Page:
The Peace and Joy of Easter

By Sr. Onellys Villegas, MHSH

 On Easter Sunday, we are gathered in contemplation of the risen Christ.
We feel imbued with the same wonder as Mary Magdalen and the other women who went to Christ’s tomb on Easter morning and found it empty. That tomb became the womb of life. Whoever had condemned Jesus had deceived themselves that they had buried his cause under an ice-cold tombstone. The disciples themselves gave into the feeling of irreparable failure. We can understand their surprise, then, and even their distrust in the news of the empty tomb. But the Risen One did not delay in making himself seen and they yielded to reality. They saw and believed!

Two-thousand years later, we still sense the unspeakable emotion that overcame them when they heard the Master’s greeting: “Peace be with you.” … “La Paz sea contigo.”

Even now we have this same desire, as our Ukrainian brothers and sisters are suffering and dying unjustly.  We all struggle with the question of suffering. God sees and understands what we cannot. Not only is God in control, we can trust in God’s goodness even in the midst of our suffering. God says to us:

“I am with you, and I will not leave you.” His promise is that one day suffering will end, but until then God will be with us. One day it will all make sense. But in the meantime, we do not suffer alone.

Today is the day of Easter joy. This is the day on which Jesus
appeared to people who had begun to lose their hope and opened their eyes to what the scriptures foretold: that first he must die, and then he would rise and ascend into his father’s glorious presence. May the risen Lord breathe on our hearts, souls, and minds, and open our eyes that we may know him in the breaking of the bread and follow him in his risen life.

MAY WE EMBODY  THE PEACE OF THE RISEN CHRIST!

Happy Easter!! Felices Pascuas de Resurreccion!

 

Lent—A Time for Creative Contemplation

Sister Agnesine Seluzicki, MHSH

As the days begin to lengthen, unfolding gradually the promises of new life, the Church enters into its movement toward the great feast of Life – the Resurrection – with the celebration of Ash Wednesday.  For the next forty days, we will be invited to enter into a virtual desert experience, an experience where one can hear more deeply, within one’s own heart, the voice of God.  How is this to be accomplished?  The readings and prayers at the Mass on Ash Wednesday set the tone.  The first reading for Ash Wednesday from the prophet Joel begins,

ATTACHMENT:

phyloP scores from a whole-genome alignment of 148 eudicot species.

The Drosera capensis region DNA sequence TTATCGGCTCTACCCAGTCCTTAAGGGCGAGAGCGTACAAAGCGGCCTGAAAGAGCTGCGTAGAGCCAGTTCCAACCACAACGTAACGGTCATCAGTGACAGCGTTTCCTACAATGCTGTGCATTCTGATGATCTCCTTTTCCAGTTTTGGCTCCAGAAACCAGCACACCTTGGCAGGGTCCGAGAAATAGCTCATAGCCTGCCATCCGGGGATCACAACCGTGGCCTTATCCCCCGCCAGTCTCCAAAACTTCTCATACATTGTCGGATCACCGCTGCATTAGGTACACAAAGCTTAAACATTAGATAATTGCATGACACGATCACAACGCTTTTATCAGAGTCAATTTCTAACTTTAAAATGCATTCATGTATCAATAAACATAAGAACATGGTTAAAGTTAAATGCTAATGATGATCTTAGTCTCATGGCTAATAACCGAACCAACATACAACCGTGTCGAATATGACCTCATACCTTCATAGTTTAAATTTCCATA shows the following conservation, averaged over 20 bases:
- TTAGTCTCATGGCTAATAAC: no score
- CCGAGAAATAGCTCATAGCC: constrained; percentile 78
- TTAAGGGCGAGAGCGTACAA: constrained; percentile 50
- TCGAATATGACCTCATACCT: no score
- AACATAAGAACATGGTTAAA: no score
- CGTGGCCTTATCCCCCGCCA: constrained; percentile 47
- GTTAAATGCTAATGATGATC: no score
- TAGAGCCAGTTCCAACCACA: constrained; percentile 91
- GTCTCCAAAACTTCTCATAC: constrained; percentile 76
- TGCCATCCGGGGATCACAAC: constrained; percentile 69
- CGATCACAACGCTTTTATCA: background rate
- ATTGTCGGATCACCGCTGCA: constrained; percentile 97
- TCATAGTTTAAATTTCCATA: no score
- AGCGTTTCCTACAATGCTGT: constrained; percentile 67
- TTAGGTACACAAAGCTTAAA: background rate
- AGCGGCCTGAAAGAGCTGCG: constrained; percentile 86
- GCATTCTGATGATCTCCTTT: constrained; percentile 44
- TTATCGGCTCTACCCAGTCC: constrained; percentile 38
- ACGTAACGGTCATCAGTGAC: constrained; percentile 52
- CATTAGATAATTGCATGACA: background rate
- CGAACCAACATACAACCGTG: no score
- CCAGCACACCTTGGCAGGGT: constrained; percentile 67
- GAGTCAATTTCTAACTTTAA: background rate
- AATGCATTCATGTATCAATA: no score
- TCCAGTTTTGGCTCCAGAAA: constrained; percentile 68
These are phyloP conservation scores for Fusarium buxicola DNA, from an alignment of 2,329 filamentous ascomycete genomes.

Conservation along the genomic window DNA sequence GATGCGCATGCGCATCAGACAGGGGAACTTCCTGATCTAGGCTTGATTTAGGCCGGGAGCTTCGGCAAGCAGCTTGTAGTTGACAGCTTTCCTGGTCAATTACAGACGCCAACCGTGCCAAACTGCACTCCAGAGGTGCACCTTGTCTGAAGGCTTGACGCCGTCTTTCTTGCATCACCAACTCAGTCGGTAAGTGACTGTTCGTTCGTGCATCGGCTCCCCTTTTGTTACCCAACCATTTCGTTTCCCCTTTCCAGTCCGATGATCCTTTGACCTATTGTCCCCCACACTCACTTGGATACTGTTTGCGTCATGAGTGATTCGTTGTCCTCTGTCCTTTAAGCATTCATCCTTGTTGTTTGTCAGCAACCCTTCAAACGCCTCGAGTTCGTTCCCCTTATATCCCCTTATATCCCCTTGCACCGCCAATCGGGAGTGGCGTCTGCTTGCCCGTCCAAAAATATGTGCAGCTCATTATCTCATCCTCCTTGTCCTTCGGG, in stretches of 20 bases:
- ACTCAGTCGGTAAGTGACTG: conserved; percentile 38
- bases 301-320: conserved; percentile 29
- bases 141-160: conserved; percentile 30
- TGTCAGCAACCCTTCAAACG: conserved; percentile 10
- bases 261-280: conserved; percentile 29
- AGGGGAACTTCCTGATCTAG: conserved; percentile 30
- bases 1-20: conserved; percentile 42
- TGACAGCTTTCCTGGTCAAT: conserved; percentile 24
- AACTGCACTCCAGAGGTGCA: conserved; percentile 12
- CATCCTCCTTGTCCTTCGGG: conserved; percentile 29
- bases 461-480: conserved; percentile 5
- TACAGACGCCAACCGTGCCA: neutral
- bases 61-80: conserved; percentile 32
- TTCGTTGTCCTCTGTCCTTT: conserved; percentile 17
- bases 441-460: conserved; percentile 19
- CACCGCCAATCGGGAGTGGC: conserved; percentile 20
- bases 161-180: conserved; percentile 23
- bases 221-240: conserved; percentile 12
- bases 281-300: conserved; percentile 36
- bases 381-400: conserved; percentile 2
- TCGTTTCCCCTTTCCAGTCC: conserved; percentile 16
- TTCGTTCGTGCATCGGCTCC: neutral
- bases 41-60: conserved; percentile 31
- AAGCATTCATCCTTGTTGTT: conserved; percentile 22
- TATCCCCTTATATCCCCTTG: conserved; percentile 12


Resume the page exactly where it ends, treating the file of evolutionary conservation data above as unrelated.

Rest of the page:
Even now, says the Lord,
return to me with your whole heart,
with fasting and weeping…
Rend your hearts, not your garments,
and return to the Lord your God.

Saint Paul, in his Second Letter to the Corinthians, follows this up with the exhortation, “…We implore you on behalf of Christ, be reconciled to God…Behold, now is a very acceptable time; behold, now is the day of salvation.”

As you present yourself to be signed with ashes and hear the words “Repent, and believe in the Gospel” or “Remember that you are dust, and to dust you shall return” accept this invitation as a call by our God to a renewal of life.  Allow yourself to look at any excesses that may have crept into your life, which are blurring Gospel values.  Settle on the ways in which you are able to find your fasting and desert experiences.

Be creative!  Your most contemplative experiences might just occur on a crowded subway or while performing some unpleasant task.  Your fasting might come from five minutes of listening to that boring individual whom you usually tune out. And, what of a smile to that harried employee at the check-out counter?  Or, that effort to keep from judging others or from complaining.